Moving the exponent to the other side isn't something that can be done without making other adjustments. Move an exponent to the other side with help from an experienced educator in this free video clip.

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Moving the exponent to the other side isn't something that can be done without making other adjustments. Move an exponent to the other side with help from an experienced educator in this free video clip.

Part of the Video Series: Math Made Easy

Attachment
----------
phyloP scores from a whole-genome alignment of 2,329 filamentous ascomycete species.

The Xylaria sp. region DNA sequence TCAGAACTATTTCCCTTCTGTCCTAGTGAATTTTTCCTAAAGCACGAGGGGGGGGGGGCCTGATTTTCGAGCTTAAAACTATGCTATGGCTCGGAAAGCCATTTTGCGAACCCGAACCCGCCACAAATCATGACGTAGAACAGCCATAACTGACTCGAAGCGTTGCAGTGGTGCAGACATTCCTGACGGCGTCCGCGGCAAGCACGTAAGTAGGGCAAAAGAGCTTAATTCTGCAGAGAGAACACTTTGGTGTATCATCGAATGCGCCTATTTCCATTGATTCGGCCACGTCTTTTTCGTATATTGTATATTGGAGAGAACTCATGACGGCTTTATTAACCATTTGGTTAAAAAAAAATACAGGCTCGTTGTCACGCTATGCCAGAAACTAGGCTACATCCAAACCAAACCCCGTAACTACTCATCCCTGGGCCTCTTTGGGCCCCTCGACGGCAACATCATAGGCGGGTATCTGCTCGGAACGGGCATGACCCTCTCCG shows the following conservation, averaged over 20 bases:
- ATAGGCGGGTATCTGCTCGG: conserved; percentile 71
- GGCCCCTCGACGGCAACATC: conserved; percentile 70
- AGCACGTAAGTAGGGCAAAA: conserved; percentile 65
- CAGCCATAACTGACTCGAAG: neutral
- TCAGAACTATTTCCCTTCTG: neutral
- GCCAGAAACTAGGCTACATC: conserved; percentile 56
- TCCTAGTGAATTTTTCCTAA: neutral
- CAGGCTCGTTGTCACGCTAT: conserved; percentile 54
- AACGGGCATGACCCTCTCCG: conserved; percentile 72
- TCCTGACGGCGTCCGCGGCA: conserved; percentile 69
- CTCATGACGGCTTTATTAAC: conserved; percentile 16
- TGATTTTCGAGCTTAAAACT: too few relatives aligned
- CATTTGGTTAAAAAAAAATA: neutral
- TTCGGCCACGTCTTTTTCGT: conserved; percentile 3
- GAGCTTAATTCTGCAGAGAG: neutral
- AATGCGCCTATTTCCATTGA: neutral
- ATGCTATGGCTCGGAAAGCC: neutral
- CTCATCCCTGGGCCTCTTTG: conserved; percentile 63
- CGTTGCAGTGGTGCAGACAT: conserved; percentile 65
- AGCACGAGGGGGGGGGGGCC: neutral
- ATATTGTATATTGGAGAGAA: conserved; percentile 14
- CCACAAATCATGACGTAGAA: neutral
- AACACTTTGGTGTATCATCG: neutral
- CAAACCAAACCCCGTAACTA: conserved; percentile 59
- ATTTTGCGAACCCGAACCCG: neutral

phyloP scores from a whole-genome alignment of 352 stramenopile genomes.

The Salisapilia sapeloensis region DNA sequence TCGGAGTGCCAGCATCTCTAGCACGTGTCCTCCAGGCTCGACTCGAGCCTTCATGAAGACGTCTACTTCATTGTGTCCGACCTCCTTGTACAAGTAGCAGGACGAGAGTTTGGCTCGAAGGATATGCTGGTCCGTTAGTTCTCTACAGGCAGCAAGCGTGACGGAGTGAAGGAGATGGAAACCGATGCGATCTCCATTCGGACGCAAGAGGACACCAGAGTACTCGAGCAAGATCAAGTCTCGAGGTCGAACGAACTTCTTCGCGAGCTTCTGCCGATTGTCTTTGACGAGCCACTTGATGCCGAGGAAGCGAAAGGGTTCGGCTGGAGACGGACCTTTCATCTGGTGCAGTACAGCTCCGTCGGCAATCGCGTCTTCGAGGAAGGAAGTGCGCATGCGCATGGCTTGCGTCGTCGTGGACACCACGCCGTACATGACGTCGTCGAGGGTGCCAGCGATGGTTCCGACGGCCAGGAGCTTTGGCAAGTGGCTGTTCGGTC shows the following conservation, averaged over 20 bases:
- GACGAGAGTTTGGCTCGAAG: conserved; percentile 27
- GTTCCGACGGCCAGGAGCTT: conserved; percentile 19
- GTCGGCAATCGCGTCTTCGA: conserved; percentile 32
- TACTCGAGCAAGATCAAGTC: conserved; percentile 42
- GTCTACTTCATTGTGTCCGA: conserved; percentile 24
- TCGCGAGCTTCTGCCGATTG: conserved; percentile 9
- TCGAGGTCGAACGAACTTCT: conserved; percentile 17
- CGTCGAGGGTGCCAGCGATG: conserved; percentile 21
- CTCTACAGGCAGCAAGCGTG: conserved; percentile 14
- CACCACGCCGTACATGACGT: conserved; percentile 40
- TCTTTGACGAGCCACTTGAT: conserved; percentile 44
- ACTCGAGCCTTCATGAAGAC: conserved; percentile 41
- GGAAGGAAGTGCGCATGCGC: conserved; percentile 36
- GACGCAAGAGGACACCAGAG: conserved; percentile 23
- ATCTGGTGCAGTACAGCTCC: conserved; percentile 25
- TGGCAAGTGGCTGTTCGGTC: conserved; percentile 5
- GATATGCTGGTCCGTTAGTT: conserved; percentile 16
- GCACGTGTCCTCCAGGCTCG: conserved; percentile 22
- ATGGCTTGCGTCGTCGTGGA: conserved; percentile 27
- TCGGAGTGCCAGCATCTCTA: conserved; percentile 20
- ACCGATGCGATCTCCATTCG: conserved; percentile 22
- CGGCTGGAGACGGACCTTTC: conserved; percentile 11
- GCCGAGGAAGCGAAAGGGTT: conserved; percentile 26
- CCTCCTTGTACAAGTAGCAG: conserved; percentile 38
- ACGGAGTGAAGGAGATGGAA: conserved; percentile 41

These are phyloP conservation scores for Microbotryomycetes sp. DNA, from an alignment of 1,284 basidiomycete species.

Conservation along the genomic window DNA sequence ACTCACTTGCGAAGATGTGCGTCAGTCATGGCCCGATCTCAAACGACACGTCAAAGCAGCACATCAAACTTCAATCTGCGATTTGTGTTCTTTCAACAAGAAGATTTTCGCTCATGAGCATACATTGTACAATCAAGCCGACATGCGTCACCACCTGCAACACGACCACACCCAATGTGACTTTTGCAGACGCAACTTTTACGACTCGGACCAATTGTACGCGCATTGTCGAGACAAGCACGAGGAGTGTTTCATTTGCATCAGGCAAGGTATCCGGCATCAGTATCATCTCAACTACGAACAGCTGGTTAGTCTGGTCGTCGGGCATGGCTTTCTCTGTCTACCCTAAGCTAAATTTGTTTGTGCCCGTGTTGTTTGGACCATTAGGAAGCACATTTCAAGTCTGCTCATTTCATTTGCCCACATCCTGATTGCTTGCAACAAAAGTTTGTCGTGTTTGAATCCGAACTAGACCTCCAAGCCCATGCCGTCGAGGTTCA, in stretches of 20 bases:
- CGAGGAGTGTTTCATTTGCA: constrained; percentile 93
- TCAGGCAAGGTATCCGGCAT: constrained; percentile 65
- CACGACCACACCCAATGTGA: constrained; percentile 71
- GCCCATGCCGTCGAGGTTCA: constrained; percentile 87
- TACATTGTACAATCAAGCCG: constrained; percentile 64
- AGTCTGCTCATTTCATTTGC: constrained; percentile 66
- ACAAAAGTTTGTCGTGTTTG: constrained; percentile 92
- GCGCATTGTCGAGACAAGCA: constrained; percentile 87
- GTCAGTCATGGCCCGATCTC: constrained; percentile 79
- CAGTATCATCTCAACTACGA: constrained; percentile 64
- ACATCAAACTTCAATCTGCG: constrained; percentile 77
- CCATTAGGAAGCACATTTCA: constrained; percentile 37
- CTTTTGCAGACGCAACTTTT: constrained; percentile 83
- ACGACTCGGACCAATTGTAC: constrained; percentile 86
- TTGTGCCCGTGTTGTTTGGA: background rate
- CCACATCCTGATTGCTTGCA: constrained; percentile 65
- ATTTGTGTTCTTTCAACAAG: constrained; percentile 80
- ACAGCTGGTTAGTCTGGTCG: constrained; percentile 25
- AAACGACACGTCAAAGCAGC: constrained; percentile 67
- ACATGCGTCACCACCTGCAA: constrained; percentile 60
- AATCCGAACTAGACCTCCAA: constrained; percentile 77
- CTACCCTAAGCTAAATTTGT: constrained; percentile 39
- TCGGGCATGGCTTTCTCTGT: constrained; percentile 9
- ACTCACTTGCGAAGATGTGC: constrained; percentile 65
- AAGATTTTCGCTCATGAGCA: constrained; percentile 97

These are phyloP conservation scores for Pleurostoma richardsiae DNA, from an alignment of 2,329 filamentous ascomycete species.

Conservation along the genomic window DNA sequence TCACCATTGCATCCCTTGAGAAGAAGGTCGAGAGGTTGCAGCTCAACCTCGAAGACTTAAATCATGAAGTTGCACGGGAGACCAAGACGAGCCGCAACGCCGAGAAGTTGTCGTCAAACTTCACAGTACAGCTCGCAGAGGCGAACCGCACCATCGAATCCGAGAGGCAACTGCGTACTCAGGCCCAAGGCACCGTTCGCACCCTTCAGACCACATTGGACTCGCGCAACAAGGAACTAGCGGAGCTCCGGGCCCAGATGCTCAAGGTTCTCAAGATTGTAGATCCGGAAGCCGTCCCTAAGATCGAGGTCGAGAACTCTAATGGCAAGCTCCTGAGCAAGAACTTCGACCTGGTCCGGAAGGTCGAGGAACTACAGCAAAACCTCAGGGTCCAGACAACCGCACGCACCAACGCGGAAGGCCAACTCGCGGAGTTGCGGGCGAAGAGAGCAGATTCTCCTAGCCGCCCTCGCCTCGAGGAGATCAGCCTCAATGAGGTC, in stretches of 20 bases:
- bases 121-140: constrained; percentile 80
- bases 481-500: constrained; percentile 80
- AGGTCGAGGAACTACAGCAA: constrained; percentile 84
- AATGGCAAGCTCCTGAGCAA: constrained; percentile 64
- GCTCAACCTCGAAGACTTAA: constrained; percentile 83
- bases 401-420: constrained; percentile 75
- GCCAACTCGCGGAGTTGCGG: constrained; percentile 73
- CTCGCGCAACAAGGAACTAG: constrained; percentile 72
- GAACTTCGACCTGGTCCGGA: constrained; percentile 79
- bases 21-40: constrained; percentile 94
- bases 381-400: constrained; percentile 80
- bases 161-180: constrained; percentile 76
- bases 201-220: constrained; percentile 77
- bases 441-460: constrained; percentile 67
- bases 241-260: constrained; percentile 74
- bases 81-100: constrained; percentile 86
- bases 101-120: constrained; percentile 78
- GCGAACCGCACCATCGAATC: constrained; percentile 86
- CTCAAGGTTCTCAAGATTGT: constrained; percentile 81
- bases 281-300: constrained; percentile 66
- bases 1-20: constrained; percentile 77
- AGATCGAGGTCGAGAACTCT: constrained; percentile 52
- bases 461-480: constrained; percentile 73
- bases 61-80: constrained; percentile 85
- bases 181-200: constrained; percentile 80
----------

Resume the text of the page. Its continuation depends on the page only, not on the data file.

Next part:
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Hi, my name is John Coder, and I'm a math consultant with Faith Christian Academy in Arvada, Colorado. We're going to take a look at how to move an exponent to the other side of an equation. We have two examples of equations up here with exponents. The first example we have is x-squared equals 64. To remove the x-squared, we need to take the square root of both sides. So I take the square root of x-squared, equals the square root of 64. Now when you take the square root of x-squared, you come up with the absolute value of x. This square root of 64 is 8, because 8 times 8 equals 64. To solve an absolute value equation, we need to think of two different numbers that go in for x, that results in a positive 8. Well the two values would be x equals 8, or negative 8. We can check our work by plugging in the value 8 in for x. So then we have 8-squared, 8 times 8, equals 64. Similarly, with negative 8, if we take negative 8 times negative 8, two negatives make a positive when you multiply, we get positive 64. Let's take a look at the other example, which has an exponent of 3. Now this time, we're going to take the cube root of 3 on both sides of the equation. Now since 3 is an odd number, and we take a cube root, on both sides of the equation, we do not result with absolute values. Instead, we're going to have just x minus 4 on the left side, and on the right side, the cube root of 125 is 5. The next step is to get x by itself by getting rid of a minus 4. We want to do the opposite, so we are going to add 4 on both sides, add the equations down, the minus 4 plus 4 drop out, and we're left with x equals 5 plus 4, which is 9. We can plug this value back into the original equation to get 9 minus 4, which is 5, 5 raised to the third power is 125. My name is John Coder, I'm a math consultant with Faith Christian Academy in Arvada, Colorado, and we just learned how to move an exponent to the other side of an equation. Thank you for watching.